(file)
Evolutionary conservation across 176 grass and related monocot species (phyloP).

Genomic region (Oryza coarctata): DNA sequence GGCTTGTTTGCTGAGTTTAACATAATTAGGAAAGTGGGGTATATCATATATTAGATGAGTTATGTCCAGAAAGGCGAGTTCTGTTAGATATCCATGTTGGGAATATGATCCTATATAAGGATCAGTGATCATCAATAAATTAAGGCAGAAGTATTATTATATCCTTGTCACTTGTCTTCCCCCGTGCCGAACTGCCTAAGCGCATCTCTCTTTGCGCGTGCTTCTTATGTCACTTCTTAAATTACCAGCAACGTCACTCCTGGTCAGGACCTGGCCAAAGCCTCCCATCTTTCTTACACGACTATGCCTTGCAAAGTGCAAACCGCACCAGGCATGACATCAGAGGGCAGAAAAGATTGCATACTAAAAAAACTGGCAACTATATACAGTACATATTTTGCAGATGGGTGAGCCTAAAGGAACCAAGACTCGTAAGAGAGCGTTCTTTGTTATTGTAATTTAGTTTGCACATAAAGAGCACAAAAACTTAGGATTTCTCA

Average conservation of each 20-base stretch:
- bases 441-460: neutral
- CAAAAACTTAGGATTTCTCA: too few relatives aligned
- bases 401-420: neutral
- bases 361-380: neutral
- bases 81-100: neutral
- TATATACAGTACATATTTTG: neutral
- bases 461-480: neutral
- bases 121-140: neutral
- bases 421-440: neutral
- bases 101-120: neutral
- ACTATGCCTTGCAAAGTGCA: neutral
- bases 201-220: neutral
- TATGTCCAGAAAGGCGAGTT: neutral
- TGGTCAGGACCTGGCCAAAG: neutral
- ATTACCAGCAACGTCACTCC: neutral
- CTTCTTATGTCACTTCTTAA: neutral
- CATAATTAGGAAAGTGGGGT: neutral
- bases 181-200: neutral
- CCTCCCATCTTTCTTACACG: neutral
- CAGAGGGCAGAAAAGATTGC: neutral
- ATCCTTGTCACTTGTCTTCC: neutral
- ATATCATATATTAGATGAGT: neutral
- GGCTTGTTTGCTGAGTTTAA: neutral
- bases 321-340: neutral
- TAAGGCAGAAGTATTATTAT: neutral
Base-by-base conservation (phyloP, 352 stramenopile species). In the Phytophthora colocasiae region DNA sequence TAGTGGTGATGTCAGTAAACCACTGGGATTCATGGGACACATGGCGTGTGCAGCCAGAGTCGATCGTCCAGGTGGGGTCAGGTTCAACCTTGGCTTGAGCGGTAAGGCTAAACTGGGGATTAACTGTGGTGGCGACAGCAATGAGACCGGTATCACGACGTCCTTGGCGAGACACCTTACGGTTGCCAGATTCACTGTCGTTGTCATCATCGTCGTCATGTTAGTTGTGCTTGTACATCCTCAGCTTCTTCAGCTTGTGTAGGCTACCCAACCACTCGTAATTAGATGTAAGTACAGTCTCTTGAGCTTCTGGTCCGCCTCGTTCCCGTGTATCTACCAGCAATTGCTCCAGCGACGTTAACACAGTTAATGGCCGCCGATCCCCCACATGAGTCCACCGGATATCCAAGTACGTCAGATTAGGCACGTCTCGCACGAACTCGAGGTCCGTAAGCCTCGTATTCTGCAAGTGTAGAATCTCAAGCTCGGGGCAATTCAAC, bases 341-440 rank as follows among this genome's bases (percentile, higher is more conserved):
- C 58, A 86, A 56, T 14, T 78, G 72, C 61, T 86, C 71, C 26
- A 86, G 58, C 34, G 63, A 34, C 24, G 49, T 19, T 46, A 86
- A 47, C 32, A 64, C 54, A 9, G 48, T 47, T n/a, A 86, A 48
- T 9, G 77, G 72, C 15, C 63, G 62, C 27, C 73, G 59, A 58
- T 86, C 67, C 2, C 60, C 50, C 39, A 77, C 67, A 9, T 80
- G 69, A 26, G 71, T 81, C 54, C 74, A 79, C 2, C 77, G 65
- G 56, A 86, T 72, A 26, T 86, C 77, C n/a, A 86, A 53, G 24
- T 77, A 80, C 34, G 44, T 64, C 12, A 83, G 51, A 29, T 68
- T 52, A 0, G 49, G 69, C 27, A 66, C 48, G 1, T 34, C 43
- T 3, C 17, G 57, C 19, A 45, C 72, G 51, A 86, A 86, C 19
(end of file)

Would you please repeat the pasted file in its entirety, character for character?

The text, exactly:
Evolutionary conservation across 176 grass and related monocot species (phyloP).

Genomic region (Oryza coarctata): DNA sequence GGCTTGTTTGCTGAGTTTAACATAATTAGGAAAGTGGGGTATATCATATATTAGATGAGTTATGTCCAGAAAGGCGAGTTCTGTTAGATATCCATGTTGGGAATATGATCCTATATAAGGATCAGTGATCATCAATAAATTAAGGCAGAAGTATTATTATATCCTTGTCACTTGTCTTCCCCCGTGCCGAACTGCCTAAGCGCATCTCTCTTTGCGCGTGCTTCTTATGTCACTTCTTAAATTACCAGCAACGTCACTCCTGGTCAGGACCTGGCCAAAGCCTCCCATCTTTCTTACACGACTATGCCTTGCAAAGTGCAAACCGCACCAGGCATGACATCAGAGGGCAGAAAAGATTGCATACTAAAAAAACTGGCAACTATATACAGTACATATTTTGCAGATGGGTGAGCCTAAAGGAACCAAGACTCGTAAGAGAGCGTTCTTTGTTATTGTAATTTAGTTTGCACATAAAGAGCACAAAAACTTAGGATTTCTCA

Average conservation of each 20-base stretch:
- bases 441-460: neutral
- CAAAAACTTAGGATTTCTCA: too few relatives aligned
- bases 401-420: neutral
- bases 361-380: neutral
- bases 81-100: neutral
- TATATACAGTACATATTTTG: neutral
- bases 461-480: neutral
- bases 121-140: neutral
- bases 421-440: neutral
- bases 101-120: neutral
- ACTATGCCTTGCAAAGTGCA: neutral
- bases 201-220: neutral
- TATGTCCAGAAAGGCGAGTT: neutral
- TGGTCAGGACCTGGCCAAAG: neutral
- ATTACCAGCAACGTCACTCC: neutral
- CTTCTTATGTCACTTCTTAA: neutral
- CATAATTAGGAAAGTGGGGT: neutral
- bases 181-200: neutral
- CCTCCCATCTTTCTTACACG: neutral
- CAGAGGGCAGAAAAGATTGC: neutral
- ATCCTTGTCACTTGTCTTCC: neutral
- ATATCATATATTAGATGAGT: neutral
- GGCTTGTTTGCTGAGTTTAA: neutral
- bases 321-340: neutral
- TAAGGCAGAAGTATTATTAT: neutral
Base-by-base conservation (phyloP, 352 stramenopile species). In the Phytophthora colocasiae region DNA sequence TAGTGGTGATGTCAGTAAACCACTGGGATTCATGGGACACATGGCGTGTGCAGCCAGAGTCGATCGTCCAGGTGGGGTCAGGTTCAACCTTGGCTTGAGCGGTAAGGCTAAACTGGGGATTAACTGTGGTGGCGACAGCAATGAGACCGGTATCACGACGTCCTTGGCGAGACACCTTACGGTTGCCAGATTCACTGTCGTTGTCATCATCGTCGTCATGTTAGTTGTGCTTGTACATCCTCAGCTTCTTCAGCTTGTGTAGGCTACCCAACCACTCGTAATTAGATGTAAGTACAGTCTCTTGAGCTTCTGGTCCGCCTCGTTCCCGTGTATCTACCAGCAATTGCTCCAGCGACGTTAACACAGTTAATGGCCGCCGATCCCCCACATGAGTCCACCGGATATCCAAGTACGTCAGATTAGGCACGTCTCGCACGAACTCGAGGTCCGTAAGCCTCGTATTCTGCAAGTGTAGAATCTCAAGCTCGGGGCAATTCAAC, bases 341-440 rank as follows among this genome's bases (percentile, higher is more conserved):
- C 58, A 86, A 56, T 14, T 78, G 72, C 61, T 86, C 71, C 26
- A 86, G 58, C 34, G 63, A 34, C 24, G 49, T 19, T 46, A 86
- A 47, C 32, A 64, C 54, A 9, G 48, T 47, T n/a, A 86, A 48
- T 9, G 77, G 72, C 15, C 63, G 62, C 27, C 73, G 59, A 58
- T 86, C 67, C 2, C 60, C 50, C 39, A 77, C 67, A 9, T 80
- G 69, A 26, G 71, T 81, C 54, C 74, A 79, C 2, C 77, G 65
- G 56, A 86, T 72, A 26, T 86, C 77, C n/a, A 86, A 53, G 24
- T 77, A 80, C 34, G 44, T 64, C 12, A 83, G 51, A 29, T 68
- T 52, A 0, G 49, G 69, C 27, A 66, C 48, G 1, T 34, C 43
- T 3, C 17, G 57, C 19, A 45, C 72, G 51, A 86, A 86, C 19